Jason Van Wyk: In Conversation

Hey Jason! How are you? What are you up to right now?

Hi Ian, I’m well thank you! I’m currently at my home in Cape Town enjoying this cold weather that we’re currently having.

Can you tell me a little bit about your background in terms of music?

I started with music quite early in life. I grew up in a musical household with my mother being a piano teacher. I took up the drums at around seven and got into producing music on the family PC not long after that. I had my first single signed in 2004 and then a number of electronic and club tracks released over the following years on numerous labels. In 2013 I released my first album, Days You Remember. My second album Attachment was released last year on Eilean Records, and my third album Opacity has just been released on Home Normal.

That’s so interesting you released your first music at just fourteen. Are you still making more electronic based music alongside your more recent work?

I am. I actually have a new EP coming out soon which is 100% electronic. Although not club centric like a lot of my older stuff was.

What was your first instrument? Why did you start playing said instrument?

The drums. I’ve always been drawn to rhythm, so it seemed like a natural way to go.

Some of the most talented artists I know were originally drummers actually. There is something about the obsessive discipline of it I think that helps to lay the foundations for incredibly disciplined and learned musicians. 

That’s very interesting. I definitely agree on the obsessiveness of it and I do think learning to be that focused on something early on has helped in other aspects of life, including the work that I’m doing now.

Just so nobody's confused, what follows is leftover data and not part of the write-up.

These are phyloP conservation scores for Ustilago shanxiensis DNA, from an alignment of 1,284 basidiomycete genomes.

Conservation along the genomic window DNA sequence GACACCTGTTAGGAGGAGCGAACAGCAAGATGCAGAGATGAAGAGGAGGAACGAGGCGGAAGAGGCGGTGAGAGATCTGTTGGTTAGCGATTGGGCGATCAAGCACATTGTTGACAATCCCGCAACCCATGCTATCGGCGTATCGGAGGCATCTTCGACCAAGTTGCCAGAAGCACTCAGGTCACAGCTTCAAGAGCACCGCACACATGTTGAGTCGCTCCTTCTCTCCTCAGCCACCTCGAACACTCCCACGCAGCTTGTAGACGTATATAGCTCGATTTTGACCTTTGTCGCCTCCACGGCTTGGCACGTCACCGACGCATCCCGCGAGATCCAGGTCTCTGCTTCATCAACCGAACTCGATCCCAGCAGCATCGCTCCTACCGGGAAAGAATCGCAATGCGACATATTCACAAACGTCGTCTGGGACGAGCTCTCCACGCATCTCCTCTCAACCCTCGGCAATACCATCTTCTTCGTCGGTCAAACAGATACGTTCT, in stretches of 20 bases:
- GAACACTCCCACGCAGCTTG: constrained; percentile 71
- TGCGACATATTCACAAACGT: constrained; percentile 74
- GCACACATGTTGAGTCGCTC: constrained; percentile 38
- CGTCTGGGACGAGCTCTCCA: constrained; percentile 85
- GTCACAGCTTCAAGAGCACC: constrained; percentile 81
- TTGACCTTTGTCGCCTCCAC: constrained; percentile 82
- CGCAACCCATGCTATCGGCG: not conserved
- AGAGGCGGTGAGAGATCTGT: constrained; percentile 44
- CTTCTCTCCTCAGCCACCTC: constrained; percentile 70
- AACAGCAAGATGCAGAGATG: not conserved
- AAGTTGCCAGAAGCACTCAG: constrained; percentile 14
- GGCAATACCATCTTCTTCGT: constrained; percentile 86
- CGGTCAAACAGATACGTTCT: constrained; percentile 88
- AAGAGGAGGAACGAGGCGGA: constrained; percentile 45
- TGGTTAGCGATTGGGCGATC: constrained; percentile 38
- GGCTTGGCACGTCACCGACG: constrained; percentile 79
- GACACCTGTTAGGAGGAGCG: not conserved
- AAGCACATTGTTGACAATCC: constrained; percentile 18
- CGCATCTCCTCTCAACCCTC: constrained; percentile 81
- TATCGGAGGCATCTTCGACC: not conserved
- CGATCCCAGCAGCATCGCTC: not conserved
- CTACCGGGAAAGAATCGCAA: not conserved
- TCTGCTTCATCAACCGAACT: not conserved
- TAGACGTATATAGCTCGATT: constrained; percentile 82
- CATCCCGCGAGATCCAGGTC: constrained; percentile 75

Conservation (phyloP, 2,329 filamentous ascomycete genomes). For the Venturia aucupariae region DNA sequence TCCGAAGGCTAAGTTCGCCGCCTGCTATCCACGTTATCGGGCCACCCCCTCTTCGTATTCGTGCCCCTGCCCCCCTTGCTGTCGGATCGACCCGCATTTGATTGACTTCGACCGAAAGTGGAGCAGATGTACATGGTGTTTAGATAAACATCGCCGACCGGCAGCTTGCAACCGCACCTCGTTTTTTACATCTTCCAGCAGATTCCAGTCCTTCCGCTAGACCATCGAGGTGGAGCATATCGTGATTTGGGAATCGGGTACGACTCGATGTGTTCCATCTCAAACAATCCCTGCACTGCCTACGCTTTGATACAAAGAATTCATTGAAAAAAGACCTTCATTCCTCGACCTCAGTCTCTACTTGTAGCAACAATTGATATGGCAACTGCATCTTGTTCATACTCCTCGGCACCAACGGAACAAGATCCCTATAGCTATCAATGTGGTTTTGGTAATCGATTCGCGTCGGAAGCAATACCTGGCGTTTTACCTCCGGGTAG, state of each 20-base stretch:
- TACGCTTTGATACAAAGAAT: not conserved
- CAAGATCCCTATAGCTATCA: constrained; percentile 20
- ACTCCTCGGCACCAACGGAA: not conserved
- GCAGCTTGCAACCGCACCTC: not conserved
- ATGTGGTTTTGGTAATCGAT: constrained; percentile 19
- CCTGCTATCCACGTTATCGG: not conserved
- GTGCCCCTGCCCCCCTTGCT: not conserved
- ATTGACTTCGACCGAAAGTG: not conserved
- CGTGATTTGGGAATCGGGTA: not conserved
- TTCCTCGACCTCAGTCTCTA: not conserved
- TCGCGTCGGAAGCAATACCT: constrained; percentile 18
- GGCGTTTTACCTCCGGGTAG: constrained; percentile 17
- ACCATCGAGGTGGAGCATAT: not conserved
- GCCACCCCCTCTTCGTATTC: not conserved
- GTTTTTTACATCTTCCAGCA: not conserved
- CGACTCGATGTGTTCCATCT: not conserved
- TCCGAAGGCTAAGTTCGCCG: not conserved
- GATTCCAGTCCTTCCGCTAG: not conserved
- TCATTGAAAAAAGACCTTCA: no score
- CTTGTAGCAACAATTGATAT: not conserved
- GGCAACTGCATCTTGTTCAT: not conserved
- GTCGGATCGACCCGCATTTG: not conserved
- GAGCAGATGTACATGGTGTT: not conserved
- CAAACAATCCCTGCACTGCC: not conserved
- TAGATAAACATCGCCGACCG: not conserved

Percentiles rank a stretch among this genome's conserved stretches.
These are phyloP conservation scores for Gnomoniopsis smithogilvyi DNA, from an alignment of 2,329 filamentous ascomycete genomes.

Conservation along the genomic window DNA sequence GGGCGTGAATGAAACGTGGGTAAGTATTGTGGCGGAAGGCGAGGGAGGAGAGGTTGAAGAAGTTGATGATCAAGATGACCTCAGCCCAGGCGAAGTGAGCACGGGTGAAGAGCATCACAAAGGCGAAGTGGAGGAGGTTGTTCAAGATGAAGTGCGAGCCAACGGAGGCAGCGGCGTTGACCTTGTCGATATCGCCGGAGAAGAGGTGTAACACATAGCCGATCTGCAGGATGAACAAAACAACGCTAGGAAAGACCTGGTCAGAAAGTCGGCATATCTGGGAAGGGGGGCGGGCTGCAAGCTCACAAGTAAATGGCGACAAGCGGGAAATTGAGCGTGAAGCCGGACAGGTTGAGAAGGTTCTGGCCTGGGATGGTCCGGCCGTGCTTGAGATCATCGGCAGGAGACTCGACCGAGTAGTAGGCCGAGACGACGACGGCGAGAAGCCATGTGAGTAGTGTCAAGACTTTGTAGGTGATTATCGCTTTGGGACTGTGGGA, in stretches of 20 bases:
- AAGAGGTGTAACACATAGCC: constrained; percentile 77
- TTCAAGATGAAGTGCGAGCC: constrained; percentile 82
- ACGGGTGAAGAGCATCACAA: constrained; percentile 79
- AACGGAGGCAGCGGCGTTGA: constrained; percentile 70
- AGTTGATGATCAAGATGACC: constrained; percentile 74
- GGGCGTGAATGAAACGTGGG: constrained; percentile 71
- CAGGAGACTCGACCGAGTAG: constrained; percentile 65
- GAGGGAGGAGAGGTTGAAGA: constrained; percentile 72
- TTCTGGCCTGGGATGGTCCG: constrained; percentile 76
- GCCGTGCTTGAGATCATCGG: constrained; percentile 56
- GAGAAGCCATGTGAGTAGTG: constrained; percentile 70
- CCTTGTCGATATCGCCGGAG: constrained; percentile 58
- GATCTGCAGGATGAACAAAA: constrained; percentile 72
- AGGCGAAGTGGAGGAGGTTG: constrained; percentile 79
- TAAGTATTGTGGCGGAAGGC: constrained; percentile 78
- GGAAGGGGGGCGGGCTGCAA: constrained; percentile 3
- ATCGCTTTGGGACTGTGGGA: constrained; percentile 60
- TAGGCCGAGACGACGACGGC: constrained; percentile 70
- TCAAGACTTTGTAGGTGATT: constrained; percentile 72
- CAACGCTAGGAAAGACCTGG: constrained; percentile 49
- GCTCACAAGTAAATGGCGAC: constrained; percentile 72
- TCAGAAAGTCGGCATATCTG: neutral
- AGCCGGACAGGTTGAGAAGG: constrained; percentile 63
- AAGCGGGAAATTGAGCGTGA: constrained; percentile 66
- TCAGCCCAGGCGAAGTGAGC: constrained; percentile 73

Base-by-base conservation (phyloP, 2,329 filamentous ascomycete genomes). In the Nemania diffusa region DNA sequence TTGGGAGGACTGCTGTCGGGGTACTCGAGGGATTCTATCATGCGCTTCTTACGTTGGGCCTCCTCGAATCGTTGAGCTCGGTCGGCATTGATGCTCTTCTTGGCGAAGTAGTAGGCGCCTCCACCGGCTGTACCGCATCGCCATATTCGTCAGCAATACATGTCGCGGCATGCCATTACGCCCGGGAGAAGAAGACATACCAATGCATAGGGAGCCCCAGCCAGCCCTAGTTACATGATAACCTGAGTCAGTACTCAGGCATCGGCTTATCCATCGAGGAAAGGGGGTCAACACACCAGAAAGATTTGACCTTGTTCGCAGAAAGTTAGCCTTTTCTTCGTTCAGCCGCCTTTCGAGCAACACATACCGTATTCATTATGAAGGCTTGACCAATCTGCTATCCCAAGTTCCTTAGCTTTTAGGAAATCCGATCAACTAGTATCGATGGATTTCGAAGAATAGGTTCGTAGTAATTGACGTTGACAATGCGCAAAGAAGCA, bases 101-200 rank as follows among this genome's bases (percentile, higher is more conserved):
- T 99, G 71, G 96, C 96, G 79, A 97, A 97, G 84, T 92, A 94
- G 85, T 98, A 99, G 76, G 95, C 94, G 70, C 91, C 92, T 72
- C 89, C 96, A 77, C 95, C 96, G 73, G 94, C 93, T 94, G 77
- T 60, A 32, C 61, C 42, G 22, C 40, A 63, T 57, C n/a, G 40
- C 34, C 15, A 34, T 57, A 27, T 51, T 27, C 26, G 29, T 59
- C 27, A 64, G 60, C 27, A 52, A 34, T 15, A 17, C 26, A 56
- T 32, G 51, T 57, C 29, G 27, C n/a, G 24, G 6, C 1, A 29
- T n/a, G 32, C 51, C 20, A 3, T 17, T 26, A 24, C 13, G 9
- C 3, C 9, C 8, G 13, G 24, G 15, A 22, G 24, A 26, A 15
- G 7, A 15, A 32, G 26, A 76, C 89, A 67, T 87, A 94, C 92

Do you still play the drums? Beyond rhythm, is there anything else those early days of learning drums or other instruments has stayed with you? What lessons would they be?

I haven’t played in a couple of years. I wish I had the space in my current studio to set them up.

As for lessons learnt, I think the discipline you mentioned before is a great example and to stay focused and keep developing.

What are some albums you’ve been enjoying recently?

There’s so much great stuff out there. Off the top of my head; Tarkovsky Quartet’s Nuit Blanche. Ryuichi Sakamoto’s async. All the new material thats come out for the third season of Twin Peaks. I’ve also recently got back into Jonny Greenwood’s score for The Master which I think is just brilliant.

That’s really interesting that your first instrument was the drums. Are there any drummers whose work possibly influenced you when you were younger?

Actually no, I wouldn’t say anyone particular. There were bands and drummers that I liked, but for me it was always about the playing and improvising.

If you had to pick one piece of gear from your studio that you just could not live without, what would it be?

Synths and outboard gear aside, it would probably be my upright piano, which is a Grotrian Steinweg from the 1920s.

Oh gorgeous. How did you end up with this piano? What recording techniques do you use to capture its sound? Have these changed between ‘Attachment’ and ‘Opacity’?

I managed to find it by chance on a local classifieds site. The seller was moving to Europe and couldn’t take it with.

The techniques didn’t change much between the two. I did however upgrade to better mic preamps between records. I wanted Opacity to feel like a continuation of Attachment in some ways. “Shimmer”, being the first track on Opacity, picking up where “Depart”, the last track on Attachment, leaves off and then venturing into new ground.

How would you say your surroundings influence your music?

It contributes a lot. Cape Town is a beautiful place with a lot of great scenery which has always been inspiring to me.

Do you feel that your current work has a strong tie to this environment or scenery? There is such a calm and contemplative nature to your work, I wonder if this mirrors the environment somehow?

I think so yes. If I was living somewhere else in the world I think my music would still sound more or less similar, but not the same. It’s an interesting thought.

‘Opacity’ and ‘Attachment’ are such different albums in many ways, despite the main focus being the piano really. How did you want to move on from ‘Attachment’ with your latest work?

I try to not repeat myself to much. I try and experiment and get out of routine with each new project. There are some similarities between these two though as some of the tracks from Opacity were started while I was busy with Attachment. And some tracks from Attachment that didn’t make the cut evolved into what they are on Opacity now.


Leave a comment

Your email address will not be published. Required fields are marked *

This site uses Akismet to reduce spam. Learn how your comment data is processed.